In their petition to the high court, the operators had stated that TRAI’s mandate did not consider the infrastructure issues faced by the industry. The telecom industry faces a severe shortage of spectrum. It is widely known that operator networks in India are overloaded as they carry more voice and data per unit capacity than their counterparts in countries such as Singapore and China. Also, in the past six years, incumbents such as Bharti Airtel and Vodafone India have incurred high costs on acquiring spectrum and spectrum rebidding upon licence expiry, leaving limited funds for other capital expenditure.
Also, erecting new towers has become a tedious task with several rounds of clearances required. Ashok Sud, secretary general, Association of Unified Telecom Service Providers of India (AUSPI), has stated that operators still do not have approvals to put up towers in congested places like Delhi, where even existing towers face the possibility of being sealed. The growing concerns about the potential health hazards from tower sites has led to the shutting down of several sites, resulting in gaps in operator networks.
The poor quality of service can also be attributed to operators’ low investments in deploying fibre for telecom backhaul. In India, only 20 per cent of the towers are backhauled on fibre as compared to an average of nearly 80 per cent in countries such as the US, China and Korea. Looking at the current rate of 3G/4G growth, India needs to deploy at least 50 million km of fibre per year to improve network capacity. This seems like a Herculean task given that right of way (RoW) is a huge challenge. Exorbitant RoW charges and tedious RoW clearance processes often make deployments unviable for operators.
Fixing the issue
The problem is obviously much more complicated. The industry thrives on 1 billion subscribers using telecom services 24×7. While networks cannot be 100 per cent free of call drops, operators cannot shrug off their responsibility towards customers by claiming to be in a poor financial state due to which they are unable to make adequate investments in infrastructure. COAI data shows that Indian operators have added more than 200,000 cell sites since January 1, 2015. Whether this push in cell site roll-out was encouraged by the operators’ desire to enhance service quality or was the result of the fear of a potential penalty is debatable.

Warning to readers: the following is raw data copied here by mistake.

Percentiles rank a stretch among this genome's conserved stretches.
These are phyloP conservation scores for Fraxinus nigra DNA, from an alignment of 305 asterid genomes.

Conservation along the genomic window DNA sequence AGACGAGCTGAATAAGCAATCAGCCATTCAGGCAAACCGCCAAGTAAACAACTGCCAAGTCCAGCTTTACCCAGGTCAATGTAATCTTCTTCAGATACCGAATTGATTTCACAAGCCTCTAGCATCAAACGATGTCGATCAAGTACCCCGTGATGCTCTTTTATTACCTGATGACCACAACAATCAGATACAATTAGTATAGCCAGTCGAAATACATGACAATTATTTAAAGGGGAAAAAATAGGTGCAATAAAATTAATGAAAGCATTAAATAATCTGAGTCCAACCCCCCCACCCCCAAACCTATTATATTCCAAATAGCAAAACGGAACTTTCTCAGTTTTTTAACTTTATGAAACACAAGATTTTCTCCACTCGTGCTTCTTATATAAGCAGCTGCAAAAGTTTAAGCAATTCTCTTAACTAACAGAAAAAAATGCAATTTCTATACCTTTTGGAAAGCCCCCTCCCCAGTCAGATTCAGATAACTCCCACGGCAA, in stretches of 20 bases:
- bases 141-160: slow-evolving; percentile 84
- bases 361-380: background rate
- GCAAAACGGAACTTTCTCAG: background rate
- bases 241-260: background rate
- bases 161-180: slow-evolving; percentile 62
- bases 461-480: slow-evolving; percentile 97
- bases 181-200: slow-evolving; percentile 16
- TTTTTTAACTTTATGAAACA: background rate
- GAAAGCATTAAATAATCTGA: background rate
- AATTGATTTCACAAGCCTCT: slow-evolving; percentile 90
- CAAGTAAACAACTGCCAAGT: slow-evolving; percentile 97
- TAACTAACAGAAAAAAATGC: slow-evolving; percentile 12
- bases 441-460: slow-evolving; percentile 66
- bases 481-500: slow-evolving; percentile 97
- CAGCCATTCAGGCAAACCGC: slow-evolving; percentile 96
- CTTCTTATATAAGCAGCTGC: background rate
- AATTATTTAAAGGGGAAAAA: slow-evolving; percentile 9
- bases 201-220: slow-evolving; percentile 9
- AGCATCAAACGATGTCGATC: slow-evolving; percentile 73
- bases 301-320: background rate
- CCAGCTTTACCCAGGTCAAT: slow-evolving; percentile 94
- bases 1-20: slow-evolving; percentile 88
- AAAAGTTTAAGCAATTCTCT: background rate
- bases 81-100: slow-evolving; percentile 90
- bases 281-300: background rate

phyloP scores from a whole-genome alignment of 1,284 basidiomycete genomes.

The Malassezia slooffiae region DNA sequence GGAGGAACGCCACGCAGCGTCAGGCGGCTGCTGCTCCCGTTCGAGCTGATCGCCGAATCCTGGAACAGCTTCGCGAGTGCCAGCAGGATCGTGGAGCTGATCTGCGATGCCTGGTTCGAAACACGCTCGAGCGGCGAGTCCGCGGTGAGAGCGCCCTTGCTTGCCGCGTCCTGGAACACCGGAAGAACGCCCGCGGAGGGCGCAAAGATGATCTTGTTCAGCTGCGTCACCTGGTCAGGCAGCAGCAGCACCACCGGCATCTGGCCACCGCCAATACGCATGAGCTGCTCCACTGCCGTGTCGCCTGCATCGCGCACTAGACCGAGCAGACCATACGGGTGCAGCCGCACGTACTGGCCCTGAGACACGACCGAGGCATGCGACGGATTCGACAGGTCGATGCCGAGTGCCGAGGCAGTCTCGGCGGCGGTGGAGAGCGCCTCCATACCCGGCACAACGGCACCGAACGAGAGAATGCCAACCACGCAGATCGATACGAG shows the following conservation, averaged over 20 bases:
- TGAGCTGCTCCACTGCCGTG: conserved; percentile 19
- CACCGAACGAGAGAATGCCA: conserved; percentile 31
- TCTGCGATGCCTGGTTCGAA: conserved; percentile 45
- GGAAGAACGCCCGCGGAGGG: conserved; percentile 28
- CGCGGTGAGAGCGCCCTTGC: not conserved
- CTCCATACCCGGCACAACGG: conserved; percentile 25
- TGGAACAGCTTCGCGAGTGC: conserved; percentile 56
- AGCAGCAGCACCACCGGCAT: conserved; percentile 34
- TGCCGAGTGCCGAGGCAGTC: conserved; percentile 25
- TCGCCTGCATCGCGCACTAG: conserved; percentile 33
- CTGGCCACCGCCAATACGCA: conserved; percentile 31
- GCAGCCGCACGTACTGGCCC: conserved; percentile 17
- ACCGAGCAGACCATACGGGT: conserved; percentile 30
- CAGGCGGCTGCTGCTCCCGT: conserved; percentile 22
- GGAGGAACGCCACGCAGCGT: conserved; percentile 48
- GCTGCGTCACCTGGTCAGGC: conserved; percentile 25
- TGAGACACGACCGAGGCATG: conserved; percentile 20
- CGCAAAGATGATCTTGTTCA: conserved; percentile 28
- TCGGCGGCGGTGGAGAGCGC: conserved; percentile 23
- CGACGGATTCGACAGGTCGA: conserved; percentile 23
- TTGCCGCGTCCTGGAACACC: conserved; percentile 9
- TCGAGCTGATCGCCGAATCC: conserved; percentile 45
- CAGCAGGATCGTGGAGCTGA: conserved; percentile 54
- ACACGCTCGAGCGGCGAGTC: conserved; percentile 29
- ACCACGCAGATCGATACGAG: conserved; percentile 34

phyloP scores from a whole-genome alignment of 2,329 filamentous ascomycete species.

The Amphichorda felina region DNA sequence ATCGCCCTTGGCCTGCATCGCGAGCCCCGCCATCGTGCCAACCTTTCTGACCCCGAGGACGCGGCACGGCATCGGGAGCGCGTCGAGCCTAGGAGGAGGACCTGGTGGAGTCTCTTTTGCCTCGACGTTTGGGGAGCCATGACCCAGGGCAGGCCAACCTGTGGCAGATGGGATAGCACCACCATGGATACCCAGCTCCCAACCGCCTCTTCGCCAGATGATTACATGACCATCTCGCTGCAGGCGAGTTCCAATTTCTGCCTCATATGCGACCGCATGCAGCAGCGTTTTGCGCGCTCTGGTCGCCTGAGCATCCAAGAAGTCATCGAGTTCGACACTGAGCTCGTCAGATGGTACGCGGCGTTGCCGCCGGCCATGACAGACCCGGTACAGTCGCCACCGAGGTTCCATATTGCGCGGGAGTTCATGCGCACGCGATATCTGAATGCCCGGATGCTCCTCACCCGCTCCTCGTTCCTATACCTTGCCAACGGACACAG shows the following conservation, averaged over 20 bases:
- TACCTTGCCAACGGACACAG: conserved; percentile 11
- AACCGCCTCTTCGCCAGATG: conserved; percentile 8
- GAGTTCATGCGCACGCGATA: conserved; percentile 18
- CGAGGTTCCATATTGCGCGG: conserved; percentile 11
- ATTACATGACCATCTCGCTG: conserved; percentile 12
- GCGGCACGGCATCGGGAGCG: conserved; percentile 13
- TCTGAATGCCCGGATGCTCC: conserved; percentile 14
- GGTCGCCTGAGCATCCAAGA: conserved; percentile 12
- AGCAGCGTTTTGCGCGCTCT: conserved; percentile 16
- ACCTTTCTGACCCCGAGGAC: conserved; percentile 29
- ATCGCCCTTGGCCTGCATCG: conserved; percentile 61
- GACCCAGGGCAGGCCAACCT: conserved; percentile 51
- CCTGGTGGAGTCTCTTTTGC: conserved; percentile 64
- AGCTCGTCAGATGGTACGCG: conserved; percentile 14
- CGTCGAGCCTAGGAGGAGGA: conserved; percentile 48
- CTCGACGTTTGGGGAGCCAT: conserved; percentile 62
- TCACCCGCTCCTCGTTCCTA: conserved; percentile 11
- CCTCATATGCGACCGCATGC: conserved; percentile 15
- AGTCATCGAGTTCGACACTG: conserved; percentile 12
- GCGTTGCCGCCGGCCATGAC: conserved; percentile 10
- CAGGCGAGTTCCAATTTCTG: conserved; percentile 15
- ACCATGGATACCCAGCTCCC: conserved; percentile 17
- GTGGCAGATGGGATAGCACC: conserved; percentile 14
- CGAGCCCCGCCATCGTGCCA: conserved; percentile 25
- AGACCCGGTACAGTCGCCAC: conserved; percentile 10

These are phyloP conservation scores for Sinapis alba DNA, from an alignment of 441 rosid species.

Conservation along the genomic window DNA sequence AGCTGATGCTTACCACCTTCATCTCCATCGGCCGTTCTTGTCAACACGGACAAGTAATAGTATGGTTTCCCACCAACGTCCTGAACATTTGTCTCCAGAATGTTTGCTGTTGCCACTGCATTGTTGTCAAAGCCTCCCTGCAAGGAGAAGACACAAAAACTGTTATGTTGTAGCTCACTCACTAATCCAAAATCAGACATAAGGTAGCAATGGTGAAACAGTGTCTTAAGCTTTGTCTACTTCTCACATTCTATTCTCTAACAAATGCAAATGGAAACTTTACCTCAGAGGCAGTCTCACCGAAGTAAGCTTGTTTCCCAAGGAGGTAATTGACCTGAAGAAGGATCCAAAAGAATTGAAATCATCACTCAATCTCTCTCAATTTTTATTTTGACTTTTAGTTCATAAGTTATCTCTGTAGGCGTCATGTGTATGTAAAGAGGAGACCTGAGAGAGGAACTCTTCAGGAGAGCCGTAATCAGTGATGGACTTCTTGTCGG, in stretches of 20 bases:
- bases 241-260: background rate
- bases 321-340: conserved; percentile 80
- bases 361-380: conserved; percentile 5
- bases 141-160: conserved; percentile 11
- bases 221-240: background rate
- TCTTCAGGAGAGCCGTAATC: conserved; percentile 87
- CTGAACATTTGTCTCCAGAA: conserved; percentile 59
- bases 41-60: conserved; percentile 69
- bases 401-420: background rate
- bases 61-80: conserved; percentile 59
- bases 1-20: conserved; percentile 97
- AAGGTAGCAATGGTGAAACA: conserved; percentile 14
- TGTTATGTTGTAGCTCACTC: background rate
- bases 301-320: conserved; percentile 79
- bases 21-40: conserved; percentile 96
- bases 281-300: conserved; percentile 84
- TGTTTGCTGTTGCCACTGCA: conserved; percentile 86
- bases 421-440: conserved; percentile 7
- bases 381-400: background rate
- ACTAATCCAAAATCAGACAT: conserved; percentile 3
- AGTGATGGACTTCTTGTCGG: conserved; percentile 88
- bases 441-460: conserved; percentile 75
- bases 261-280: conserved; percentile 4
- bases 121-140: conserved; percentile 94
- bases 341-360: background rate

Also, one cannot overlook the fact that operators do make profits on call drops by charging consumers for calls that they are unable to complete. For instance, if a customer is billed on a per-minute basis and the call drops after six seconds, the call is charged for the whole minute. Compensating consumers for call drops with credit is a common practice in various international markets. However, for TRAI and the government, it is uncharted territory. For instance, how can one distinguish between a genuine call drop and the dropping of a call because the phone’s battery died.
In such a scenario, it becomes important to evaluate whether a regulation-led compensation framework/incentive mechanism needs to be established or if a proactive approach/self-regulation by operators is the way forward to ensure quality of service. India’s e-commerce industry is a leading example of high quality service delivery and customer refunds, without any regulatory intervention.
The way forward
The call drop issue requires a more sustainable approach than TRAI merely putting a penalty framework in place. Operators, on their part, can enjoy the temporary relief offered by the Supreme Court verdict, but much needs to be done to improve the quality of service. Prasad has clearly stated that operators need to do more, and the government will continue to insist that they fulfil this obligation. As COAI’s Mathews notes, “The industry must move forward and fix the real issues, like have more cell towers and affordable spectrum, and work with the local authorities to get the infrastructure in place.” AUSPI’s Sud further states, “Wherever there is any kind of shortcoming, our members will try their hardest to do whatever they can to cover it.”
Going forward, the government needs to collaborate with the operators in order to address the problems faced by the 1 billion users in the country. Making dedicated investments in infrastructure roll-out, resolving spectrum-related issues, and closing policy gaps will play a key role in addressing consumer grievances.